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I'm making an air hockey game in c++ (this is my first program in c++). I have problems with the speed of the puck (it is slowing down, but never stops). How can I make it work? Here's the code wich controls the speed of the puck and the paddles (I have only 1 paddle yet).

(paddle1 contains the coordinates of paddle1, paddle1helper is the previous coordinate)

paddle1speed = Point(paddle1.x-paddle1helper.x,paddle1.y-paddle1helper.y);

if(puck.x > paddle1.x-40 && puck.x < paddle1.x+40 && puck.y < paddle1.y+40 && puck.y > paddle1.y-40) {
    if(paddle1speed.x <= 1 && paddle1speed.y <= 1)
        puckspeed*=-1;
    else puckspeed=paddle1speed;
}

puckspeed.x/=1,9;
puckspeed.y/=1,9;

puck+=puckspeed;
if((puck.y > winsize.y-15 || puck.y < 15))
    puckspeed.y *=-1;
if((puck.x > winsize.x-15 || puck.x < 15))
    puckspeed.x *=-1;

paddle1helper = paddle1;

I know it's not the best solution. Can you give me advices?

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1  
Are you sure it is slowing down? From your code, it only changes direction, or assumes paddle1speed. –  juanchopanza Jun 9 '13 at 8:00

2 Answers 2

One problem you have is here:

puckspeed.x/=1,9;

You are using the comma operator, with operands puckspeed.x/=1 and 9, since the expression is parsed like this:

(puckspeed.x/=1) ,(9);

The comma operator evaluates the first operand, throws away the result, evaluates the second operand, and returns whatever that evaluates to. In your case, the net effect of the expression is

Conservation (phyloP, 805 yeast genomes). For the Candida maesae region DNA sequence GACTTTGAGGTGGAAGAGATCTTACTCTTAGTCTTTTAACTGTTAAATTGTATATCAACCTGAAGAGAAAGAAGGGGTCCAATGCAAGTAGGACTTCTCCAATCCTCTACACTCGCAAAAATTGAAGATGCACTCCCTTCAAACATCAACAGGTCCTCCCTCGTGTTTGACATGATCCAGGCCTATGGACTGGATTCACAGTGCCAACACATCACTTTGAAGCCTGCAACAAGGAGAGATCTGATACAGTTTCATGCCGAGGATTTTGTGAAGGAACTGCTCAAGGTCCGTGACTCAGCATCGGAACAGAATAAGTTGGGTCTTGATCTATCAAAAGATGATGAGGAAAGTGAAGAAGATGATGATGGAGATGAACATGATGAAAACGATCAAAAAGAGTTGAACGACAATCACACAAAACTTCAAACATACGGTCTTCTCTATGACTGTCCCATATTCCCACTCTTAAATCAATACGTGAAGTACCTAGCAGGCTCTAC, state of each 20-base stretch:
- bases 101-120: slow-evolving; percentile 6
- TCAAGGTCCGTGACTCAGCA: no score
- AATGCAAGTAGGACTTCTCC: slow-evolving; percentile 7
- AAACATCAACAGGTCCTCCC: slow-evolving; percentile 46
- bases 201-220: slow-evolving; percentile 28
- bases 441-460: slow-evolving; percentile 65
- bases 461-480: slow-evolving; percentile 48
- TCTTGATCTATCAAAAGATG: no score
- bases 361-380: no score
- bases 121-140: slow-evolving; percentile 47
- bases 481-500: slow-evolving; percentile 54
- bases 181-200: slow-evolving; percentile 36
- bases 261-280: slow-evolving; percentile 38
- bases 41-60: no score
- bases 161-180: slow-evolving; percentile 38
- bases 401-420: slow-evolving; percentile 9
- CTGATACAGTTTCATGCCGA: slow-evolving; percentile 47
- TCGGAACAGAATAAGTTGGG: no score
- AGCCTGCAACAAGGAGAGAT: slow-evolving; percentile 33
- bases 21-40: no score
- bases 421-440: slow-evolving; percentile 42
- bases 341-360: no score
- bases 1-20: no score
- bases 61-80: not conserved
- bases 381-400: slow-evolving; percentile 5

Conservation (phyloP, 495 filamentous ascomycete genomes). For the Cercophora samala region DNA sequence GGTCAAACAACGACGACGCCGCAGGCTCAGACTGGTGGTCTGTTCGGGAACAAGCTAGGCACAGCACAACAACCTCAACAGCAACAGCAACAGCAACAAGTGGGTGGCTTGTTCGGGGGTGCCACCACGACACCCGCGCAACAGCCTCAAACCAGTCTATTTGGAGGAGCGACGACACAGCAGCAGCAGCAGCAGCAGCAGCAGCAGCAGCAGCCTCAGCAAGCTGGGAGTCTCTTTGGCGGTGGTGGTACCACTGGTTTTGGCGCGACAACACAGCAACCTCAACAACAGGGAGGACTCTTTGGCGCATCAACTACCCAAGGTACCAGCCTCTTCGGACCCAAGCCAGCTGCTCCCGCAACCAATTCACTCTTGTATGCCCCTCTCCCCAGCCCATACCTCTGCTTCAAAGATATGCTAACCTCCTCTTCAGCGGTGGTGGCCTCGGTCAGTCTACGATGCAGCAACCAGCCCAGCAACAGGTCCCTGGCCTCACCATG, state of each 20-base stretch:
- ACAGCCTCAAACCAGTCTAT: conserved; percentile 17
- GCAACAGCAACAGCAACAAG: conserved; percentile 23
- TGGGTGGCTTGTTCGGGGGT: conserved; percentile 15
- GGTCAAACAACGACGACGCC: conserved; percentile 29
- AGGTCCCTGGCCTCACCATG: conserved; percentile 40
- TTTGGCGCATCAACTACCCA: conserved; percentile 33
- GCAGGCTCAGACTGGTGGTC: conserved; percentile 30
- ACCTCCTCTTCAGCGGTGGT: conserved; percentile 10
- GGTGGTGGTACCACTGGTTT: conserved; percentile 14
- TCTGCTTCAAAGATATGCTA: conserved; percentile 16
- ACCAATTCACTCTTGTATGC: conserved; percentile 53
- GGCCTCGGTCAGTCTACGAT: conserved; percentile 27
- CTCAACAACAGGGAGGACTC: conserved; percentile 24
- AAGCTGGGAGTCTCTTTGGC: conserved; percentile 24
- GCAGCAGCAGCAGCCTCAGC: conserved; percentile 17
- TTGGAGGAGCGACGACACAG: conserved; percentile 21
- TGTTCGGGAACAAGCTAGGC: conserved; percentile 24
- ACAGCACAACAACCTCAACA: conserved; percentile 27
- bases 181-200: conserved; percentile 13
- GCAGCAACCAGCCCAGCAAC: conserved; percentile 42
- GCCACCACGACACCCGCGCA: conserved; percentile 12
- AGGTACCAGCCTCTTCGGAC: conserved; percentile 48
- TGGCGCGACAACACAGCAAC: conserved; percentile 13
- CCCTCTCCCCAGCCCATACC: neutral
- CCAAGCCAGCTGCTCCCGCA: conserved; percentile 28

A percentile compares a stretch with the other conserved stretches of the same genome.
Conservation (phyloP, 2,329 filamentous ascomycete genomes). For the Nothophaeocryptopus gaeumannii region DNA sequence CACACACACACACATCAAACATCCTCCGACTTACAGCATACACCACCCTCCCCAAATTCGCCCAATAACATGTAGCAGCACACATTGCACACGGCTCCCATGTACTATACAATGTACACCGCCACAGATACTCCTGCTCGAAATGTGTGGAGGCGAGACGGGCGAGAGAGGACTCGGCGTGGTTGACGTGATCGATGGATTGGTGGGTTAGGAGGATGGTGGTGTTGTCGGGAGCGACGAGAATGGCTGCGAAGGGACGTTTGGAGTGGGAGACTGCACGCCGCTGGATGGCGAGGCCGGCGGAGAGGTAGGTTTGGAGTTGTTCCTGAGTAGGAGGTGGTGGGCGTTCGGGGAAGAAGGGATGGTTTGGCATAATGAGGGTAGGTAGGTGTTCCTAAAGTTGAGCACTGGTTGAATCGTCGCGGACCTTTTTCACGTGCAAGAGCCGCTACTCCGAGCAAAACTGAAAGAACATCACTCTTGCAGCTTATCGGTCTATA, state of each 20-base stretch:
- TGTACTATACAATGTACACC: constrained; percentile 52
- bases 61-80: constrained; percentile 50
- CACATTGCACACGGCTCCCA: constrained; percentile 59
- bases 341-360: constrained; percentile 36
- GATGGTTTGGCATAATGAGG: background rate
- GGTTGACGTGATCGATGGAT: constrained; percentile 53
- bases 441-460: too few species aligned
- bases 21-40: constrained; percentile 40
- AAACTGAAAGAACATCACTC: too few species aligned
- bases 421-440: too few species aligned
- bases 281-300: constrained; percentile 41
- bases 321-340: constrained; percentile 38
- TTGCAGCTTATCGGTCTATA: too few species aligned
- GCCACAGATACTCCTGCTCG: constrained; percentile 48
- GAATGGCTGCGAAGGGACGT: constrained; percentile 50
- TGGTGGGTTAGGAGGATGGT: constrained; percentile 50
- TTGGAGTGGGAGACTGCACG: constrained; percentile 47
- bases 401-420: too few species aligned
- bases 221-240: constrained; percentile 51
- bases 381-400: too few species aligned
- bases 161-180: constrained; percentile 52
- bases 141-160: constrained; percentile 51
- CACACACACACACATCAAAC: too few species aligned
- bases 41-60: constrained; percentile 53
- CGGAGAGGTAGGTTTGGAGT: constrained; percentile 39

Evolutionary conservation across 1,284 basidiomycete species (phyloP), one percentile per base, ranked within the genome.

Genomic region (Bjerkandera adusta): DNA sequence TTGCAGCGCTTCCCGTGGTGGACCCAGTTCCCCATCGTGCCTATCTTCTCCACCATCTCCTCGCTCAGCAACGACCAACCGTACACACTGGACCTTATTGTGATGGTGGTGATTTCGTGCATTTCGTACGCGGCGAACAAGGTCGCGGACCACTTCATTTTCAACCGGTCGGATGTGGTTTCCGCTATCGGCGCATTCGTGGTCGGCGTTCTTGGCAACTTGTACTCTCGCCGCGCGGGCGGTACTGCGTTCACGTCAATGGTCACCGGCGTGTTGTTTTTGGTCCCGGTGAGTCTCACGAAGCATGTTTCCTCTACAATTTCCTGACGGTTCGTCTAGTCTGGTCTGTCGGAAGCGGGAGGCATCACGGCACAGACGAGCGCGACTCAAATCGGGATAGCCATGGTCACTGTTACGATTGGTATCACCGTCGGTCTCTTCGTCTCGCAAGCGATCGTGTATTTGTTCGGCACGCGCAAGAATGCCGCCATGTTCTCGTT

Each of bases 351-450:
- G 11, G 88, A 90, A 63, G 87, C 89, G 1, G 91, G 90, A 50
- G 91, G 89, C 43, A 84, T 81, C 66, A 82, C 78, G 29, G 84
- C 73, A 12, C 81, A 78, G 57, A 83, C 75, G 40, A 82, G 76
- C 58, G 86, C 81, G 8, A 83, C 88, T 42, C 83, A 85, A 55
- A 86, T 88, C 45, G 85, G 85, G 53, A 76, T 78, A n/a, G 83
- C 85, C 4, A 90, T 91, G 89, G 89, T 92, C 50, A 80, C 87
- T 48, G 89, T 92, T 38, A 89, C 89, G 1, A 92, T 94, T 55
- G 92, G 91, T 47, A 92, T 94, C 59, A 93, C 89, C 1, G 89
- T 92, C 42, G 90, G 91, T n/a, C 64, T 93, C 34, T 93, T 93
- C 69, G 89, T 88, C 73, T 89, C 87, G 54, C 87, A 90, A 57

puckspeed.x/=1;

It is extremely likely that you meant to divide by 1.9, which can be done like this:

puckspeed.x/=1.9;
              ^ HERE

GCC would give you a helpful warning, provided you compile with the -Wall flag:

warning: right operand of comma operator has no effect [-Wunused-value]

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thanks :) actually I thought it was slowing down... but I have other problems. The puck changes direction when it slows down (I think it's because the dividing). –  mitya221 Jun 9 '13 at 8:32
    
@mitya221 no, I don't think it is because of dividing. You have some other bug somewhere else, or you don't understand another aspect of your own code. –  juanchopanza Jun 9 '13 at 9:03

You are programming in the non-existent Continental C++ language, where floating-point constants have the form (for example) 1,9. In Anglo-Saxon C++, the expression 1,9 is a comma-operator expression, which evaluates to its second argument: in this case, 9. Try this instead:

puckspeed.x/=1.9;
puckspeed.y/=1.9;
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Note that this is wrong concerning the comma operator. The expression 1,9 would evaluate to 9, not 1. –  juanchopanza Jun 9 '13 at 9:06
    
@juanchopanza: Thank you, I have edited my answer. –  TonyK Jun 9 '13 at 15:48

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